This revisionism also effaces the lived experiences of enslaved Blacks, as well as the valid bases for descendants of enslaved Blacks’ calls for reparations (in keeping with the overarching intrumental logic of neoliberalism). If Africans were “culpable” in the trafficking and enslavement of their fellow man, then the West owed nothing to the descendants of trafficked and enslaved Africans. Quite literally, mainstream anti-trafficking rhetoric traffics in the Black-body-rendered-invisible. Furthermore, these rhetorical tactics also suggest, in the vein of liberal ‘colorblindness’, that structural racism is due, in part, to the participation of African slavers, and thus, white subjects are no longer beholden to the demands of the Civil Rights Movement, which indicted whiteness.

In this sense, “Africans enslaved Africans!” is a precursor to “Black-on-Black crime”- yet another assertion that ignores the historical and social realities. To acknowledge “Africans enslaved Africans” as true, one must also recognize that “Europeans enslaved Europeans” and “Asians enslaved Asians” and so on. (What does one mean by “African” “Asian” or “European”? These terms are imprecise, but they are the terms at hand.)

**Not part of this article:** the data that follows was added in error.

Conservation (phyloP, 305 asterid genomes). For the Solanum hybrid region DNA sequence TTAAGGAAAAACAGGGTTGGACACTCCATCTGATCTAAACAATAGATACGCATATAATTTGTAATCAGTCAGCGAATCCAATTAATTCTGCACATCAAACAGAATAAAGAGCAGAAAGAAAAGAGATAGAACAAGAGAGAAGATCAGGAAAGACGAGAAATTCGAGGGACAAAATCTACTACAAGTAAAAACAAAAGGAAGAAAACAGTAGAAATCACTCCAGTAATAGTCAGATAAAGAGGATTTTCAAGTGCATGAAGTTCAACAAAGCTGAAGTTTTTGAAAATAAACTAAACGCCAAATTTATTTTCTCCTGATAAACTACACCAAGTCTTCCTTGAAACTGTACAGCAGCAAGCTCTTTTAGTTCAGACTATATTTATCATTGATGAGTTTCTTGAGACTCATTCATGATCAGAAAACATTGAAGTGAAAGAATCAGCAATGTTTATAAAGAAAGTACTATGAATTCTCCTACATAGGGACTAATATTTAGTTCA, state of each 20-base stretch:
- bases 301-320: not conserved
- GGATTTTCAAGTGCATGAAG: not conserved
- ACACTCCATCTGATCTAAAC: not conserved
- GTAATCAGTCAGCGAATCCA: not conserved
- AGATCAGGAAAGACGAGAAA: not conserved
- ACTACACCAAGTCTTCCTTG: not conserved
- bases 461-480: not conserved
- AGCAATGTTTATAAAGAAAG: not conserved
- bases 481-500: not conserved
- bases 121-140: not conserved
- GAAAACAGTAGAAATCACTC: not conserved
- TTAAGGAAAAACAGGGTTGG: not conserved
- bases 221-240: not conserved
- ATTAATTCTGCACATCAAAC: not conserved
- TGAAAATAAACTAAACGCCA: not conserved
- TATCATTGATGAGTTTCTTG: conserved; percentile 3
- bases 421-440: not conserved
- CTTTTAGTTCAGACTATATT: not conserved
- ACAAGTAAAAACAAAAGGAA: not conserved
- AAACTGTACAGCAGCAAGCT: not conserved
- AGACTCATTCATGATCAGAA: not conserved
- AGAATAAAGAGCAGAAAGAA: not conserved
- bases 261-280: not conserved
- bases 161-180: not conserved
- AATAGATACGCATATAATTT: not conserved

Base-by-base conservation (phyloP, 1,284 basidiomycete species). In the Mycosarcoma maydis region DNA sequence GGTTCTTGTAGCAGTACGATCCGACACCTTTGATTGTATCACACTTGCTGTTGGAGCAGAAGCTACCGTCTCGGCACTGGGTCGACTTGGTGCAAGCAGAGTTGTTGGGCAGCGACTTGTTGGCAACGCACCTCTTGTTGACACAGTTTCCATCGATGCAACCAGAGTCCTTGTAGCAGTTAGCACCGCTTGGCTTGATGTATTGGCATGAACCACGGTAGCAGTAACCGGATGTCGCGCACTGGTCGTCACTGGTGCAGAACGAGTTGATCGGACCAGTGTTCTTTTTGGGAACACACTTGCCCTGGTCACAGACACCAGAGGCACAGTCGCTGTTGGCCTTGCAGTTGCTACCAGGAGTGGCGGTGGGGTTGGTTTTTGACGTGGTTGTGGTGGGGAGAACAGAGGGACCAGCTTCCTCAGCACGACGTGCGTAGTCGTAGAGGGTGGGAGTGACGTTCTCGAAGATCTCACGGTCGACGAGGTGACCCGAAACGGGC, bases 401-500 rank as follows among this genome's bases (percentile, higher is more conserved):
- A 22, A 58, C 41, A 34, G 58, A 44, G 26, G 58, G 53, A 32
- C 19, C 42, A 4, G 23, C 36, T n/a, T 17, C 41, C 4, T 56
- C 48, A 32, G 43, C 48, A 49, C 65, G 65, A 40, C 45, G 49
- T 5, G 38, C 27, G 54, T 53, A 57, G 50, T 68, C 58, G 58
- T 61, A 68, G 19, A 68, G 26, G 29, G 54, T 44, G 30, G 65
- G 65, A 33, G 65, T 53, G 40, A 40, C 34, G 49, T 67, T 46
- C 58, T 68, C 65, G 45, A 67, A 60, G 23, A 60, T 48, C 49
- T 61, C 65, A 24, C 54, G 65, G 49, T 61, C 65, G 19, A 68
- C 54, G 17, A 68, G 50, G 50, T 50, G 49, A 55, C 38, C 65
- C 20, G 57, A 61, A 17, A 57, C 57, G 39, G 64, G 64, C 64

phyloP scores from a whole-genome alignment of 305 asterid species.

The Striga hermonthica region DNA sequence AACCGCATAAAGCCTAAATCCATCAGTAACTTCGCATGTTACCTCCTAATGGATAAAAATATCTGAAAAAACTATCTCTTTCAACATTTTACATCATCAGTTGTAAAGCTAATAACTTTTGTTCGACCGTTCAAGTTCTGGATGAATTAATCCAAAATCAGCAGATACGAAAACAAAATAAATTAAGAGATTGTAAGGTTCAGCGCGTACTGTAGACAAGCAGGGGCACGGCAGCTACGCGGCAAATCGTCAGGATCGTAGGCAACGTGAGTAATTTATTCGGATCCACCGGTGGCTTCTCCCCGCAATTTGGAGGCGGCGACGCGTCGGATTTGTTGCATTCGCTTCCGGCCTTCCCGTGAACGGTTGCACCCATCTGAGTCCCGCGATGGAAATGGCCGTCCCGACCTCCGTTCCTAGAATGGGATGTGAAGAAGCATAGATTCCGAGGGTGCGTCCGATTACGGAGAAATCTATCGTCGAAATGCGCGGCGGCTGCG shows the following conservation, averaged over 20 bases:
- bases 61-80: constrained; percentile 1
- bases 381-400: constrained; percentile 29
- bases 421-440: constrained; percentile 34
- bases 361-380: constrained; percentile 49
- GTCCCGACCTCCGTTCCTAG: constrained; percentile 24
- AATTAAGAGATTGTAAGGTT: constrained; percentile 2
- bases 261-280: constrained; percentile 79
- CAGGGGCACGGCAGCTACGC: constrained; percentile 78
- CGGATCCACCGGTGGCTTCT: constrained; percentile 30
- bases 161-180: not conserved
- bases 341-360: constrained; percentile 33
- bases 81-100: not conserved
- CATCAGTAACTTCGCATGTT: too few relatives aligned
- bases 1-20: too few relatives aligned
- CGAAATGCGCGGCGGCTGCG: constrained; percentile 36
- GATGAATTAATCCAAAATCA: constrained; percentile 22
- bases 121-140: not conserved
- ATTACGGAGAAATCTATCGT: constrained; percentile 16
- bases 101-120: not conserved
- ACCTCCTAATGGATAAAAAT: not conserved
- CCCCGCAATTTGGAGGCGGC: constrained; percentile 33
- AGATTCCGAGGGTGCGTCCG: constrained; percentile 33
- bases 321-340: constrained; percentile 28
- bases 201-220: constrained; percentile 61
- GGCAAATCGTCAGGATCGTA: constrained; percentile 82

Orlando Patterson’s “Slavery and Social Death” addresses this, noting that historically, most forms of slavery are “intrusive”- occurring within- wherein the enslaved are brought into the borders of a dominant society.

“When a people was conquered, it was by definition the conquerors who were the outsiders to the local community and the conquered who were the natives. In this situation one of the fundamental elements of slavery- natal alienation- was almost impossible to achieve either intrusively or extrusively. But the nature of the case, the conquered native population could not be natally alienated in intrusive terms, for it was the master class who would be the intruders.” (Patterson, Orlando. (1982). Slavery and Social Death: A Comparative Study. Cambridge, MA: Harvard University Press. pp. 111)